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{{#invoke:Message box|ambox}} {{ safesubst:#invoke:Unsubst||$N=Use dmy dates |date=__DATE__ |$B= }} A nonprofit organization (NPO, also known as a non-business entity<ref>{{#invoke:citation/CS1|citation |CitationClass=book }}</ref>) is an organization that uses its surplus revenues to further achieve its purpose or mission, rather than distributing its surplus income to the organization's shareholders (or equivalents) as profit or dividends. This is known as the distribution constraint.<ref>Hansmann, R. B. (1980). The role of nonprofit enterprise. Yale law journal, 835-901.</ref> The decision to adopt a nonprofit legal structure is one that will often have taxation implications, particularly where the nonprofit seeks income tax exemption, charitable status and so on.

The terms nonprofit and not-for-profit are not consistently differentiated across jurisdictions. In layman's terms they are usually equivalent in concept, although in various jurisdictions there are accounting and legal differences.

The nonprofit landscape is highly varied, although many people have come to associate NPOs with charitable organizations. Although charities do comprise an often high profile or visible aspect of the sector, there are many other types of nonprofits. Overall, they tend to be either member-serving or community-serving. Member-serving organizations include mutual societies, cooperatives, trade unions, credit unions, industry associations, sports clubs, retired serviceman's clubs and peak bodies – organizations that benefit a particular group of people i.e. the members of the organization. Typically, community-serving organizations are focused on providing services to the community in general, either globally or locally: organizations delivering human services programs or projects, aid and development programs, medical research, education and health services, and so on. It could be argued many nonprofits sit across both camps, at least in terms of the impact they make.<ref>Lyons, Mark. Third Sector: The contribution of nonprofit and cooperative enterprises in Australia. Allen & Unwin, 2001.</ref> For example, the grassroots support group that provides a lifeline to those with a particular condition or disease could be deemed to be serving both its members (by directly supporting them) and the broader community (through the provision of a helping service for fellow citizens).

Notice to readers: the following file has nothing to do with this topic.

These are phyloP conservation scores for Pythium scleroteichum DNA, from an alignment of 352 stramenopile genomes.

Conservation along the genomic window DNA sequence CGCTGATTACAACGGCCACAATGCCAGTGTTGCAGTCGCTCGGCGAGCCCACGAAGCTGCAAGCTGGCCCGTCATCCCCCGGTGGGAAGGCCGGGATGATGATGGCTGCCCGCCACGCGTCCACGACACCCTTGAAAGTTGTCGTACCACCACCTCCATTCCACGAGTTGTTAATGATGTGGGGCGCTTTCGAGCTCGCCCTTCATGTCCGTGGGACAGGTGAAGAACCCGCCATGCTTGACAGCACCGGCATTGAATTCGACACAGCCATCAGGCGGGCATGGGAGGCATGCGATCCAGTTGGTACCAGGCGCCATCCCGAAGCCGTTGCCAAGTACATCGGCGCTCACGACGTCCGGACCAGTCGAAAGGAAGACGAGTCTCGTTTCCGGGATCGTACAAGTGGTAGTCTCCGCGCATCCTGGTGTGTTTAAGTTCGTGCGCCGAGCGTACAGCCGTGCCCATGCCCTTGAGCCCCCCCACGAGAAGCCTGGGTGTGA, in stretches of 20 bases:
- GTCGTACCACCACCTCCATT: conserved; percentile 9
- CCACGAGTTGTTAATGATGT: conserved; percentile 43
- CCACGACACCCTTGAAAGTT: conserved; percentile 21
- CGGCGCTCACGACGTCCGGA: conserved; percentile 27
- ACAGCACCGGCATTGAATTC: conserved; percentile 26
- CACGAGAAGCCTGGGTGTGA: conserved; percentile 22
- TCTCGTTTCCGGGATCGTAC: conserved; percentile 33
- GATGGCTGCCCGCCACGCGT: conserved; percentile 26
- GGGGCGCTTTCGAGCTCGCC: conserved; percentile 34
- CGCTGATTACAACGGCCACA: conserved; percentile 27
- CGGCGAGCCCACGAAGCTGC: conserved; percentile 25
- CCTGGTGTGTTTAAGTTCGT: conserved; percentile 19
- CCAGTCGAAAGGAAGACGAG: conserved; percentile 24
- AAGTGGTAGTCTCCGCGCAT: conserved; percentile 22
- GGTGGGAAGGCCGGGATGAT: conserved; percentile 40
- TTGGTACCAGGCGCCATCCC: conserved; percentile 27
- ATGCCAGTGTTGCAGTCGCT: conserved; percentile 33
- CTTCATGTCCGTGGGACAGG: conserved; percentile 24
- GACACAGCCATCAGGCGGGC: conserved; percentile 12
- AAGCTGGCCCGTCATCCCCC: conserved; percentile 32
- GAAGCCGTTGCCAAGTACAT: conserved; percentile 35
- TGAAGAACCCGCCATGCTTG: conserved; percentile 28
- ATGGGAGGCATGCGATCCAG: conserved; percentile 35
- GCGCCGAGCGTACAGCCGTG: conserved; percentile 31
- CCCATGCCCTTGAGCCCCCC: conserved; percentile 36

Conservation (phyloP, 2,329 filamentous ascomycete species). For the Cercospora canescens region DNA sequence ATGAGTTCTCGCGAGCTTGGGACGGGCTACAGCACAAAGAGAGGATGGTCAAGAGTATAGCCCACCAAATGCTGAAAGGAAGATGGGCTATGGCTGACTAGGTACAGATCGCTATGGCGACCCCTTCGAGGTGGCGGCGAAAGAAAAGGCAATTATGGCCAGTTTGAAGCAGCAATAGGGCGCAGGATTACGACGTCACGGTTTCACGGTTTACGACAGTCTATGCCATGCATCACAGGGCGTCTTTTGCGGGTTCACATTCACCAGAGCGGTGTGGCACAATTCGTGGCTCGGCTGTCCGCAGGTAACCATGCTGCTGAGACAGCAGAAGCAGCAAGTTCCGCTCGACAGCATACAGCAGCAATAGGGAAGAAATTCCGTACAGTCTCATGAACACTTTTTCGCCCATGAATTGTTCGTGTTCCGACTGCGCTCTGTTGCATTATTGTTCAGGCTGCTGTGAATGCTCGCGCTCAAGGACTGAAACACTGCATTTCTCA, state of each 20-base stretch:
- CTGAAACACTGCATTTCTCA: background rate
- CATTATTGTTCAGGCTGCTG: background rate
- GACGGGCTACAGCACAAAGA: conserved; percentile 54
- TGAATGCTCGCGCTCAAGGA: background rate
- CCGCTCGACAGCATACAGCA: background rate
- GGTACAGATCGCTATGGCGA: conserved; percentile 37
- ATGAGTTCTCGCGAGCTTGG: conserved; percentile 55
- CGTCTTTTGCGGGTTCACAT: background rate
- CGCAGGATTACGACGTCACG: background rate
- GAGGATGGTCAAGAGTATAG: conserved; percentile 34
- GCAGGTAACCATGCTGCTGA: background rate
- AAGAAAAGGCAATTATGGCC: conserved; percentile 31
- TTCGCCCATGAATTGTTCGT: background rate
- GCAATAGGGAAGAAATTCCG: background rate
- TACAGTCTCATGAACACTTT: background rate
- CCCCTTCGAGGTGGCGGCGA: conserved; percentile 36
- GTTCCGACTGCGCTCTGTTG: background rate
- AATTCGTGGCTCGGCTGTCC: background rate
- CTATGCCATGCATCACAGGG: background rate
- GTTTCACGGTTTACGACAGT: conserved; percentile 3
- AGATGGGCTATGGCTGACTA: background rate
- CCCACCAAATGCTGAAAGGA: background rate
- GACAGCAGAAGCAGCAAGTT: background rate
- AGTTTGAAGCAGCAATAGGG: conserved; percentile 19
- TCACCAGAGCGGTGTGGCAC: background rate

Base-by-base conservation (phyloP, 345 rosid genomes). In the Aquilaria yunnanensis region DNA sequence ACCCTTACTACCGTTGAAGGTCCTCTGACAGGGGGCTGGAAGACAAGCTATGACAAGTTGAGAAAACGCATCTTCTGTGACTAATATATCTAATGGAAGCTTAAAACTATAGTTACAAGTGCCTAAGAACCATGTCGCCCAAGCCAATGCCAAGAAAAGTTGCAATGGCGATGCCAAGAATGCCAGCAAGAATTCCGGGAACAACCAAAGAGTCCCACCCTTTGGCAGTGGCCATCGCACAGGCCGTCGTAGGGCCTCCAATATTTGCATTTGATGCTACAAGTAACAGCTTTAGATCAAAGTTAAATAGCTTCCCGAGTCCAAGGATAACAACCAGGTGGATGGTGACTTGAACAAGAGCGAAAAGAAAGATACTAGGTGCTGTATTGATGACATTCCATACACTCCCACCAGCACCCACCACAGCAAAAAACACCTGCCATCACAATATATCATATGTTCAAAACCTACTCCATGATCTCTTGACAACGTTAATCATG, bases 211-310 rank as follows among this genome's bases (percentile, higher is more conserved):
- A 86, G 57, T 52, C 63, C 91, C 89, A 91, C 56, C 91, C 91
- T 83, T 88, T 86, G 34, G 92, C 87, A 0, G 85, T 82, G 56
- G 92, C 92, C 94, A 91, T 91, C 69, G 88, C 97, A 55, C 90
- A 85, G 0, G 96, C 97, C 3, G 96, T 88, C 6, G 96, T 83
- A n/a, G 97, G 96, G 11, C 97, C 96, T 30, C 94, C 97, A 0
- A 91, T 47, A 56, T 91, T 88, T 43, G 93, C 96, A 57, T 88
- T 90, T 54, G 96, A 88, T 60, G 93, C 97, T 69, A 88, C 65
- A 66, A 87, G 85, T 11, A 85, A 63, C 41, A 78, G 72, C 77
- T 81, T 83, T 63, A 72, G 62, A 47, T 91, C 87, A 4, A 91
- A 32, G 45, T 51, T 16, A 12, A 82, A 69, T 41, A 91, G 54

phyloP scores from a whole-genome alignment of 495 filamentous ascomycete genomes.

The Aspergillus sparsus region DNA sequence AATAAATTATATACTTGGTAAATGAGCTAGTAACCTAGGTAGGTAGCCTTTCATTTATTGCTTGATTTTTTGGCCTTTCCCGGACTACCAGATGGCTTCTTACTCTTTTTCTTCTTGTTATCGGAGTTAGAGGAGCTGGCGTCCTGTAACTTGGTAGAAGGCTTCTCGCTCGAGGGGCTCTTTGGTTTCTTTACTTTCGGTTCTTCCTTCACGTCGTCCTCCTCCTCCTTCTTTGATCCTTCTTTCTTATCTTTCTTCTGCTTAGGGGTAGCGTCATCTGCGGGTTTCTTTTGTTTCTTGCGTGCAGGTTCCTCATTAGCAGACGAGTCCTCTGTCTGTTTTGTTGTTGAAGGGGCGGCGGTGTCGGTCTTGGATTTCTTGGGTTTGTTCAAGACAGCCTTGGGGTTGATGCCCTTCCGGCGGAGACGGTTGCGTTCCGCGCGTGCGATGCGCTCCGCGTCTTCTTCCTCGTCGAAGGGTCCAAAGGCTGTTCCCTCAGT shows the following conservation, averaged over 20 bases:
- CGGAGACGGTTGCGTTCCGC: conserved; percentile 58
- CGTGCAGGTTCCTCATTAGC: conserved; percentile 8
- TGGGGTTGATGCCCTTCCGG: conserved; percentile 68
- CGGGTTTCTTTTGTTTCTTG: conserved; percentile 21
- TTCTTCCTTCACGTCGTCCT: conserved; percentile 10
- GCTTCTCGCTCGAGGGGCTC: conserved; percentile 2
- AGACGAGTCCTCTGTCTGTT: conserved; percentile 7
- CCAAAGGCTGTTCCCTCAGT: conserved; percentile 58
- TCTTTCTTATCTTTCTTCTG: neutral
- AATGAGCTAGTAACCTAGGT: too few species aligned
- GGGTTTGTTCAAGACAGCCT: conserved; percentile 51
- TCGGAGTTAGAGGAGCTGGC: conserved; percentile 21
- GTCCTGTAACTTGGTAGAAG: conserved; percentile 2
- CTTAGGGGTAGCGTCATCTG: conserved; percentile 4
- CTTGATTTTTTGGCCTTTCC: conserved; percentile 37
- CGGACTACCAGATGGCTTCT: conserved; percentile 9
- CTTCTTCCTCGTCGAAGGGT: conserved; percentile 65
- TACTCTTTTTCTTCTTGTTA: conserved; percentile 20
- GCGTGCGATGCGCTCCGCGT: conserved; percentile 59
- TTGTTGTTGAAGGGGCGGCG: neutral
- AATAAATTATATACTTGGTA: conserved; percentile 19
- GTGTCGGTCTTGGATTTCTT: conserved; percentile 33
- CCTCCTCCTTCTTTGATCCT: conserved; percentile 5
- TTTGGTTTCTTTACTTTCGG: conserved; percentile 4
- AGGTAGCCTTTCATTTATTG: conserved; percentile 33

Many NPOs use the model of a double bottom line in that furthering their cause is more important than making a profit, though both are needed to ensure the organization's sustainability.<ref>The Nonprofit Handbook: Everything You Need to Know to Start and Run Your Nonprofit Organization (Paperback), Gary M. Grobman, White Hat Communications, 2008.</ref><ref>{{#invoke:citation/CS1|citation |CitationClass=web }}</ref>